Most years as an adult, I have lived in at least three-storey apartment buildings. While they usually provide affordable housing close to the city centre, it is one of the more anonymous ways of living. On several occasions, it has taken me several years before I actually met and said hi to the people living on the same floor (maybe it is a Swedish thing, or maybe it’s the architecture?). It would be very uncommon to get invited over to your neighbor and end up as close friends.
This is not the case in Belfast Harbour Marina.
Ever since we arrived we have been welcomed by the community of boat owners here at the harbour. One of the great things with having a boat is that there is a sense of “pay-it-forward” philosophy in helping each other out. Everyone who owns a boat, sailing boats maybe in particular, knows that sooner or later something will happen where you will need help. It can be when approaching the jetty in a new harbour, if you have an accident at sea, when something broke and you need to find spare parts in a foreign place… the list is long. This sense of awareness that we will all need a helping hand at some point makes the boating community a friendly space. After these two months in Belfast I think we are both great believers in paying it forward.
Our friends at the harbour have helped us by driving us around Belfast and beyond to get building material, groceries and going to the ship chandlery. We have lent tools, got the perfect screws or drills when ours broke, or a just an extra helping hand. They have helped us order things online, lent a bike for shopping or a bed at their boat when we did paint jobs with toxic paint. We have got some nice carpets to cover the cool walls beside the bunks and material that decrease the risk of getting humidity under the mattress. And then all the small things that makes all the difference in the comfort of living, such as borrowing a de-humidifier or an extra spotlight that makes it easier to take advantage of the long evenings.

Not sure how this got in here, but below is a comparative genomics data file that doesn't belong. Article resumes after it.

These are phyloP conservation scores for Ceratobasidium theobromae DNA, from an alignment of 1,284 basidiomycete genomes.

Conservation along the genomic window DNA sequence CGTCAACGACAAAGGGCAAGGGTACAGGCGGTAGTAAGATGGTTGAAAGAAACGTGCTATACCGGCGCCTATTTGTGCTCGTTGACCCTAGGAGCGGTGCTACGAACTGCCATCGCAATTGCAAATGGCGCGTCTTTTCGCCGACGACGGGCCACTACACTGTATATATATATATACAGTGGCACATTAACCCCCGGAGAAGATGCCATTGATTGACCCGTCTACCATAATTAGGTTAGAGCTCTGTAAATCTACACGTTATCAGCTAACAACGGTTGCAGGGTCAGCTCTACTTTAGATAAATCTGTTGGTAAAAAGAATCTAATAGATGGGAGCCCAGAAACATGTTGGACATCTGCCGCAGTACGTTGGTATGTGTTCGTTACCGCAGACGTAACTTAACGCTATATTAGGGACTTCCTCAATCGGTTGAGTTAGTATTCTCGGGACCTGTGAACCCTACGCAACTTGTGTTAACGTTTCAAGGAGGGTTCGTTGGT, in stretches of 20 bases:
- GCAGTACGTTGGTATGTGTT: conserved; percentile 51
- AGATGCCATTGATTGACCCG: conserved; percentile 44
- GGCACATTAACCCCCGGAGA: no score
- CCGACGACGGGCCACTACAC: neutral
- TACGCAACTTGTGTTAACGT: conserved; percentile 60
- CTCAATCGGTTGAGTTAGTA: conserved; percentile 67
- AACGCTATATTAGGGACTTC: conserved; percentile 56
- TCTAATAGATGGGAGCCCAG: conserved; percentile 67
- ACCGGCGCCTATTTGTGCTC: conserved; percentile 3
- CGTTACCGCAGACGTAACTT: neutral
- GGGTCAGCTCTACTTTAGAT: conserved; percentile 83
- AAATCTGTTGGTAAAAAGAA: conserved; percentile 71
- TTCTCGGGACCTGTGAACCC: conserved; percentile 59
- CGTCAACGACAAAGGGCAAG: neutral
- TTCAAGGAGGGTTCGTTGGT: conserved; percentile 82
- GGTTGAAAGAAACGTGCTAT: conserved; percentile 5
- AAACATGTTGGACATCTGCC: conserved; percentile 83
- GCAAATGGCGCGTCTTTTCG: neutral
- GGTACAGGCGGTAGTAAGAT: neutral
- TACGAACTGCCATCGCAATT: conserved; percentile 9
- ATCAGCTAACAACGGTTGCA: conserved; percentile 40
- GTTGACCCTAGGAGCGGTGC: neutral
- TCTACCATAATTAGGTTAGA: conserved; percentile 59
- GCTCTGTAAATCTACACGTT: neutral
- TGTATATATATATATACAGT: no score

You can find all types of people in a harbour, and probably a greater variety than in the usual circle of friends. In this harbour you can meet an entrepreneur, a retired professor, a firefighter, a tv-producer, people who own a chocolate factory, working with reparations on an oil rig or writing on their first play. Some spend a lot of their free-time on their boat – doing repairs and projects or just to get away and relax. Some people we haven’t seen since we got invited to the Christmas dinner that took place just a week after we arrived. One thing is for sure, people here sure knows how to party and have a good time!
We will most definitely miss having this community around us when we move on and head south. It is a nice feeling walking down the jetty and greeting everyone you meet by name, getting invited over for some lunch or a night cap once in a while and forget about the renovation mess on the boat. They have made sure to show us the Ulster hospitality both in the harbour and taking us out to the countryside. Jens has even adopted some of the dialect/expressions from here, “just having a wee walk before tea time”… 😉
So before we leave we would just like to say a big THANK YOU to all the friendly people in Belfast Harbour Marina. The best place to get stuck! 🙂
Now we will show Jens parents around town during the weekend, then keep the fingers crossed we will find a suitable window of preferable winds to head south again.